Chippewa Valley Memorial Day Street Journal May 28, 2018
The street ministry was out on Saturday, Sunday and Monday afternoon of Memorial Day weekend making sure our friends on the street were hydrated. The temperature was in the mid 90's during that time period and it was very humid. It was a strange mixture of people that we saw: there
were students walking around in their swimsuits carry inner-tubes and other floating devises headed down to the river and our friends in the homeless community doing whatever they could to stay cool, as well. Many of our friends gathered in the local parks and we also spent a little time trying to find some of our more reclusive friends in their hide-a-ways as well to make sure they had water, juice and chips to survive the weather. We handed out 7 cases of water over this long weekend and on Monday afternoon we brought 7 pizza's out to them to enjoy.
We often forget during this three day weekend that around 9 percent of our homeless friends, women and men are veterans and many of them casualties of war. PTSD is common among them and many prefer to just stay to themselves. Memorial day is also about these homeless vets and we made sure that the veterans who are often invisible to society were served first.
Mike - Street Pastor - Chippewa Valley Street Ministry
Chippewa Valley Street Journal, May 9, 2018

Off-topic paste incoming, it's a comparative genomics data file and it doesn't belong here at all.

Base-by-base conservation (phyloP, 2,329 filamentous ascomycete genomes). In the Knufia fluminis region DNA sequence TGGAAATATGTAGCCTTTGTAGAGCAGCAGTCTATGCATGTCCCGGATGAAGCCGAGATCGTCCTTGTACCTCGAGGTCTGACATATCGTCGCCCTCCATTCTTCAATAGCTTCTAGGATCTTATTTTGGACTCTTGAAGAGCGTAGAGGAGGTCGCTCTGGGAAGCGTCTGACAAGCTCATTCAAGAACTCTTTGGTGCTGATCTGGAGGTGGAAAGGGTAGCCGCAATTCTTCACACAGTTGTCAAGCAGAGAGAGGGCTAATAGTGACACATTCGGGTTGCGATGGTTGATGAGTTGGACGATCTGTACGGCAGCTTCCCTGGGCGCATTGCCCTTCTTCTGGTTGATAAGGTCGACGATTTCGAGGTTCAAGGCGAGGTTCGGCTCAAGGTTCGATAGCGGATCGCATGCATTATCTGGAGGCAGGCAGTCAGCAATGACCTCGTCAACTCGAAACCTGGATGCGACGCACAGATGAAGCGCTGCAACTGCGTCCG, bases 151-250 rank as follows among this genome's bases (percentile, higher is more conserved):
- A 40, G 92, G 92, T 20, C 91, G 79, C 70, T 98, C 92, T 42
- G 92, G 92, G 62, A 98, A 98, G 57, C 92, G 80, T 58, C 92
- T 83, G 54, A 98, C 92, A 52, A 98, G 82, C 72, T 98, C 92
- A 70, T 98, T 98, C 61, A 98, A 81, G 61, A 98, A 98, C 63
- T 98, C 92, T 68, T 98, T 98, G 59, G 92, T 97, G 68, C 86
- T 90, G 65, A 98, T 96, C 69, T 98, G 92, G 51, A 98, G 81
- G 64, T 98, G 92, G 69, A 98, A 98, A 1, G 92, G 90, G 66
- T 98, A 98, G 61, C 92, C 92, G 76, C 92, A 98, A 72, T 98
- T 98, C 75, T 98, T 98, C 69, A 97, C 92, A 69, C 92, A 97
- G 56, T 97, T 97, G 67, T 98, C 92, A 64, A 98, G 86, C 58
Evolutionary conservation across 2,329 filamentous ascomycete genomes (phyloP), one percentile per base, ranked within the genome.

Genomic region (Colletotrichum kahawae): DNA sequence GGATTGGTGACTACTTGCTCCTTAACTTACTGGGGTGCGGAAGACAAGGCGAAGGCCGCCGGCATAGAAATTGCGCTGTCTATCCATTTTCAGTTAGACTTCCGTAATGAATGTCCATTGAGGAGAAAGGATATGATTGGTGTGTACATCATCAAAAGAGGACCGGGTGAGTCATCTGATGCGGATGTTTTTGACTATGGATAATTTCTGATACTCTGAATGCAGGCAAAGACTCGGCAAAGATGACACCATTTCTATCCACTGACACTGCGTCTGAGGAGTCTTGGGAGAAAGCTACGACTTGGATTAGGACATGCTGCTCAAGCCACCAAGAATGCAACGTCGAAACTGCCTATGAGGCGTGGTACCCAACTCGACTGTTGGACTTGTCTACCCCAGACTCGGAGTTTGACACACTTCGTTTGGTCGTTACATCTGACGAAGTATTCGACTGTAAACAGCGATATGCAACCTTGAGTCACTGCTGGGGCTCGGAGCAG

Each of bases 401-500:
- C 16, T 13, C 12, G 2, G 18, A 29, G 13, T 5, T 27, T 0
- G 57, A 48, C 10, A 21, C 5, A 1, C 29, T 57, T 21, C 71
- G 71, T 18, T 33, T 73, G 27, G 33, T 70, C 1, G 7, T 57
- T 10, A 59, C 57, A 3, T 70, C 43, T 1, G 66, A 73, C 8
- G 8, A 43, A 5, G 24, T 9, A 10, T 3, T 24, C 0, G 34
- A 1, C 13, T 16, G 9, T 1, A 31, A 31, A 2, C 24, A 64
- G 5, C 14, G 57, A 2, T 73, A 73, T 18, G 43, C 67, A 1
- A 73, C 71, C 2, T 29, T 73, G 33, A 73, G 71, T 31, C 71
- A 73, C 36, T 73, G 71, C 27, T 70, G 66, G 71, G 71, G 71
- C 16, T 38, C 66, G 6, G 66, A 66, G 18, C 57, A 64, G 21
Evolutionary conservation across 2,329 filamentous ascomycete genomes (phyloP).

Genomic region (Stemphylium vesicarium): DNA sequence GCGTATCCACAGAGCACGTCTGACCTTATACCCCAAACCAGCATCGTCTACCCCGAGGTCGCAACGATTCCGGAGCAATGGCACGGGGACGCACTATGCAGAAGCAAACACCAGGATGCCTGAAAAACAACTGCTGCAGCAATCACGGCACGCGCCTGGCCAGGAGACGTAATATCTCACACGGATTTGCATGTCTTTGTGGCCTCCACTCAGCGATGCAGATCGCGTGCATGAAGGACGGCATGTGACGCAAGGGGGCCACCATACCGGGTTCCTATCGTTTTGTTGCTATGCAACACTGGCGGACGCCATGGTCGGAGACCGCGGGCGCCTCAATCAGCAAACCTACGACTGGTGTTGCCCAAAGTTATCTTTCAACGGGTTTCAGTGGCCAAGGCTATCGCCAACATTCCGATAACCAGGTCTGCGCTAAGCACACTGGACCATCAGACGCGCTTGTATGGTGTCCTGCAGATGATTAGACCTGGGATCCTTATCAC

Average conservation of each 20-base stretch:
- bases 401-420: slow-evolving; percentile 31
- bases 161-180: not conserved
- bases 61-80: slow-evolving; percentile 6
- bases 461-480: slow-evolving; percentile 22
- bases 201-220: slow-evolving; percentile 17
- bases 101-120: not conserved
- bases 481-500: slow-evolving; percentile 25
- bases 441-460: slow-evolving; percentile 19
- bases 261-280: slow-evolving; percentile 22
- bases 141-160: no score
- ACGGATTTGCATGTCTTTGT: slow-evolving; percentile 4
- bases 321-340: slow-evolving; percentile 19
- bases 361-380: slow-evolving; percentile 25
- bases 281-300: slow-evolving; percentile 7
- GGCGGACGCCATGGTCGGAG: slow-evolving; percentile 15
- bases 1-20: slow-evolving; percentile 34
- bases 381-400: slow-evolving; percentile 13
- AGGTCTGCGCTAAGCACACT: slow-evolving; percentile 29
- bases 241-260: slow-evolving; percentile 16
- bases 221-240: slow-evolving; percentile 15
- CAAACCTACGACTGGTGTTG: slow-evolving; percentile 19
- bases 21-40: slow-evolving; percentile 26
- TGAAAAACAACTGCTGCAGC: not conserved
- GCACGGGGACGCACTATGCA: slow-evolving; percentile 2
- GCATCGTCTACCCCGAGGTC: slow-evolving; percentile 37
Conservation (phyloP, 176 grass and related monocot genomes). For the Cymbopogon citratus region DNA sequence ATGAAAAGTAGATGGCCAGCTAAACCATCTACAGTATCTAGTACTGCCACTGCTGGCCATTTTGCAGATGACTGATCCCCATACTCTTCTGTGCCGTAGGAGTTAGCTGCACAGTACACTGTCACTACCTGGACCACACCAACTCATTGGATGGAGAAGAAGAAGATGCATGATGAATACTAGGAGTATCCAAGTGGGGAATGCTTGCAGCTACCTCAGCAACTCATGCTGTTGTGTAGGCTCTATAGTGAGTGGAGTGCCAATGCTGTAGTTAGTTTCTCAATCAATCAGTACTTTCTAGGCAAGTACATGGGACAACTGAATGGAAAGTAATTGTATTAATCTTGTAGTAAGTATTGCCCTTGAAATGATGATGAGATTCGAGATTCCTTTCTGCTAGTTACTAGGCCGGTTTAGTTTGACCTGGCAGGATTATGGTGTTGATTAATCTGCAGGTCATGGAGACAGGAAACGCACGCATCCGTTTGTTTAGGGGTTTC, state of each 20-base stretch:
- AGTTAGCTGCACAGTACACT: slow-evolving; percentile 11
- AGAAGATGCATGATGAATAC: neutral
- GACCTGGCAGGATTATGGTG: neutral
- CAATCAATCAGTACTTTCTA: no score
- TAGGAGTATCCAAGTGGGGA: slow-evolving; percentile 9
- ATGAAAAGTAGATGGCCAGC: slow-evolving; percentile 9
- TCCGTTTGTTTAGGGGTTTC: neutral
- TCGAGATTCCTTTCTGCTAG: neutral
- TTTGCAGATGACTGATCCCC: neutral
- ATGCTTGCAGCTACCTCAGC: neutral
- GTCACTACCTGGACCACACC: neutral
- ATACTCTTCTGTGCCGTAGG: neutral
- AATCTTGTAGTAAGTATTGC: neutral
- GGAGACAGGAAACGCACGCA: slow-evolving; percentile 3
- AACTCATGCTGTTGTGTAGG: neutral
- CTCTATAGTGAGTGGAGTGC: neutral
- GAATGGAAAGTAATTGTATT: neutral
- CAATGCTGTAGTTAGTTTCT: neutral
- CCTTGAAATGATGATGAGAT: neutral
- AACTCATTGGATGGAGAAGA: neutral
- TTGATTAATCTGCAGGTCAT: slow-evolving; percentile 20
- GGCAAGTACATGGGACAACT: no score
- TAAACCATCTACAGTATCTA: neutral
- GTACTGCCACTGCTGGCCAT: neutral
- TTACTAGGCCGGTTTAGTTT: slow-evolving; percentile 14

I was on the street with Pastor Mike, Barb, Brent, Jake, Chuck, Sam, and Lindsey. The evening was gray and rain threatened. Those coming to the shelter were hoping to get in before they got wet. Only a couple asked for umbrellas, which was good because we only have a few.
We recognized some faces but saw some new ones, too. I'm amazed at the number of young men staying at the shelter. Most are not very talkative, but are grateful to receive a bottle of water and some snacks. I'd like to know more about the circumstances that bring them to the street. Are they from the area? What happened that they're staying at the shelter?
A young woman asked for help and told a story of being from out of state headed across the country and being left by her boyfriend. Everyone has their own story and are in the situation they're in for various reasons. Some have made bad decisions, some have had things happen beyond their control. All are without permanent housing.